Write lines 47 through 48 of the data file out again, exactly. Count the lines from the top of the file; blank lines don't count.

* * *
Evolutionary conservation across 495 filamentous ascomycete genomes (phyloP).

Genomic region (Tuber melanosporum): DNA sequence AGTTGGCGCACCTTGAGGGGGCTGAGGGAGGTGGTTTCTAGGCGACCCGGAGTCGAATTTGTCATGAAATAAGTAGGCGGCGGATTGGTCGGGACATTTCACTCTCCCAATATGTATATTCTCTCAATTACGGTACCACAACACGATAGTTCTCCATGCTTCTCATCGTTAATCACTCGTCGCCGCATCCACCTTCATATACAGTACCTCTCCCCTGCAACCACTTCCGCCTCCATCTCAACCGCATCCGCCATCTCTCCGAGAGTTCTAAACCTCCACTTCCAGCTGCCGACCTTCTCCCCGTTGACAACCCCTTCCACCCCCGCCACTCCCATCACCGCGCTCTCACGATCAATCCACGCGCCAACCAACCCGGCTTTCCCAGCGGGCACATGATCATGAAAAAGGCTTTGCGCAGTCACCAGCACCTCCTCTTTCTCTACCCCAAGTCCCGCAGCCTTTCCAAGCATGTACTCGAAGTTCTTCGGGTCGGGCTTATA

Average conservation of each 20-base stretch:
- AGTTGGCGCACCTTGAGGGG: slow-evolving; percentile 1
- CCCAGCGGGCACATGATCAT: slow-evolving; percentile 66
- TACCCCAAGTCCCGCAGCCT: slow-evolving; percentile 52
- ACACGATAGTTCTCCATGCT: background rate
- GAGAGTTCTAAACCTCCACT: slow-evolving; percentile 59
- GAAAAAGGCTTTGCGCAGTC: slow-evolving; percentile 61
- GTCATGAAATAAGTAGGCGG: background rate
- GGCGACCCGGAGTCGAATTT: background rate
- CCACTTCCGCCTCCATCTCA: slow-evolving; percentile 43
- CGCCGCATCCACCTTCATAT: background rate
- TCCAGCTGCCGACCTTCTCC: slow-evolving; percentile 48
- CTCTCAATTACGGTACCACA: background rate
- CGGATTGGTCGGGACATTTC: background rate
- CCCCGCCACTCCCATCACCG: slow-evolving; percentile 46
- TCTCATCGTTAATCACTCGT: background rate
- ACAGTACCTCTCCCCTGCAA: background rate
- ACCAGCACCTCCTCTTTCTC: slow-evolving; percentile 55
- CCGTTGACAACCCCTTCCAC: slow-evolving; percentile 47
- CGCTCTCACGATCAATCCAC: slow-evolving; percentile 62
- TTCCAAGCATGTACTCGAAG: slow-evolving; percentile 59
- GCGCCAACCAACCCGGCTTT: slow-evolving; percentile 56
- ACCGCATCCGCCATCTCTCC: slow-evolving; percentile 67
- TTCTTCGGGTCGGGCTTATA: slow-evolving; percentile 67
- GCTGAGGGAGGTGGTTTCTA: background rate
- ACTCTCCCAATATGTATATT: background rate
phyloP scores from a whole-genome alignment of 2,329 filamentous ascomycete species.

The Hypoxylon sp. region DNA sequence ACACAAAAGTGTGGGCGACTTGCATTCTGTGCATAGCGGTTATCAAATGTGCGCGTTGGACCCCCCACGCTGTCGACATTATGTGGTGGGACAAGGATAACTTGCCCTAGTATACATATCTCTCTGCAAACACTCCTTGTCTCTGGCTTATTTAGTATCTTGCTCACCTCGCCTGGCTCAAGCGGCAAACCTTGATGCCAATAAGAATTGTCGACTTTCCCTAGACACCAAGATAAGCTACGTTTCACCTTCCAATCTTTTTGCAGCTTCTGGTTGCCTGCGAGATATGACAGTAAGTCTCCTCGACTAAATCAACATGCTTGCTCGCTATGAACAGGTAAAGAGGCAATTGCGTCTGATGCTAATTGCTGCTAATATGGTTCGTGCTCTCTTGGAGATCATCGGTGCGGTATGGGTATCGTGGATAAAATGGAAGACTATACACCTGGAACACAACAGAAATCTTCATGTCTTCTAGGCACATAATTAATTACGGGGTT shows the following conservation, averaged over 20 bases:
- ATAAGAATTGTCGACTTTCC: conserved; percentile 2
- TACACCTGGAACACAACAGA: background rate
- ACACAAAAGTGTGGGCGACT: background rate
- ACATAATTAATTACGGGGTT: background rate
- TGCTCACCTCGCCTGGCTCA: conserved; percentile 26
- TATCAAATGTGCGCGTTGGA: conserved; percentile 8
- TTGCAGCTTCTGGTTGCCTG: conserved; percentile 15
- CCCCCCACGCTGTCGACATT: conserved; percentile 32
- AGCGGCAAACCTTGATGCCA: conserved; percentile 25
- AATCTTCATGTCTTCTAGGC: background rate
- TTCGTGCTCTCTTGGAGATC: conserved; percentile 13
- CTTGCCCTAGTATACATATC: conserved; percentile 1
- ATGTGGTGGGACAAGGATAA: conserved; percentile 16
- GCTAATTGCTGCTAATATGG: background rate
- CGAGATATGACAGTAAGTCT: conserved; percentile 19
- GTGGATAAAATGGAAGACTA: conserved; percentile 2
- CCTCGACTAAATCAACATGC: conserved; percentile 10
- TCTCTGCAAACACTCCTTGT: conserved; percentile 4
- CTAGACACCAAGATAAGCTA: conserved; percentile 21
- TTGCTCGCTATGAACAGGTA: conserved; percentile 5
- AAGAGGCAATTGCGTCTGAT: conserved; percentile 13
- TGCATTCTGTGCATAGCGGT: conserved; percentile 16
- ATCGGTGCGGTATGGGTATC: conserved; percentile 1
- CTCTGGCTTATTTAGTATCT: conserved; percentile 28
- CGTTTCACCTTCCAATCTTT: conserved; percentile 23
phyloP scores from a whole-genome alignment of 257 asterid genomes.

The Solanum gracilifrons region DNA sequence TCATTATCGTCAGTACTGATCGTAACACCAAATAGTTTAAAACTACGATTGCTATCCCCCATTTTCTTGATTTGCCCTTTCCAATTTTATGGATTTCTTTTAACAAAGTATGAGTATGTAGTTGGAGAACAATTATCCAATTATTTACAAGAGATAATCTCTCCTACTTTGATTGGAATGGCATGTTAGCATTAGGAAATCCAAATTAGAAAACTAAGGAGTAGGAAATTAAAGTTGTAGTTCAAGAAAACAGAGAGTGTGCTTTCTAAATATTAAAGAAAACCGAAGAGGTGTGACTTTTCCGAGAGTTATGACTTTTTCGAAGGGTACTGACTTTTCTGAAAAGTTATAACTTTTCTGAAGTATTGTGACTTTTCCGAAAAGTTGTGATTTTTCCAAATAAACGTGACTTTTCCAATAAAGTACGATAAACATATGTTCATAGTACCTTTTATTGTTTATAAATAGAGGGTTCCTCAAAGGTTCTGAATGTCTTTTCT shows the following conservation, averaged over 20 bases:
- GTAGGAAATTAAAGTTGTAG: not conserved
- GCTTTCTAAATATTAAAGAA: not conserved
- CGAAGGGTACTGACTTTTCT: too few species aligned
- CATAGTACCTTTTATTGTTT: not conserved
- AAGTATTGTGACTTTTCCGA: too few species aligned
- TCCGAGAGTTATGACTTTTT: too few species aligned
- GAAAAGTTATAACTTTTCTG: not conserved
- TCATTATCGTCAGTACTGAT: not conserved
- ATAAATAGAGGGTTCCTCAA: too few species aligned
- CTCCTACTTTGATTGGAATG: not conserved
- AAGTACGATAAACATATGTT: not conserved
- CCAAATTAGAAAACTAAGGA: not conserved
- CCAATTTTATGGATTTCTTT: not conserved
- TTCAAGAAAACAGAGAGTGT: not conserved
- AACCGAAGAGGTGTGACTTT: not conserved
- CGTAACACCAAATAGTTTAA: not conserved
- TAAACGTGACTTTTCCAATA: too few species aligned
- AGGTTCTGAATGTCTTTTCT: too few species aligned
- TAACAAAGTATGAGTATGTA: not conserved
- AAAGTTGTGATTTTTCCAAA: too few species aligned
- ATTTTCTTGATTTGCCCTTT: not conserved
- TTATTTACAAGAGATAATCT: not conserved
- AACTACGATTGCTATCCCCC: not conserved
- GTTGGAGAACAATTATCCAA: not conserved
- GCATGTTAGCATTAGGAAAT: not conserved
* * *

- CCTCGACTAAATCAACATGC: conserved; percentile 10
- TCTCTGCAAACACTCCTTGT: conserved; percentile 4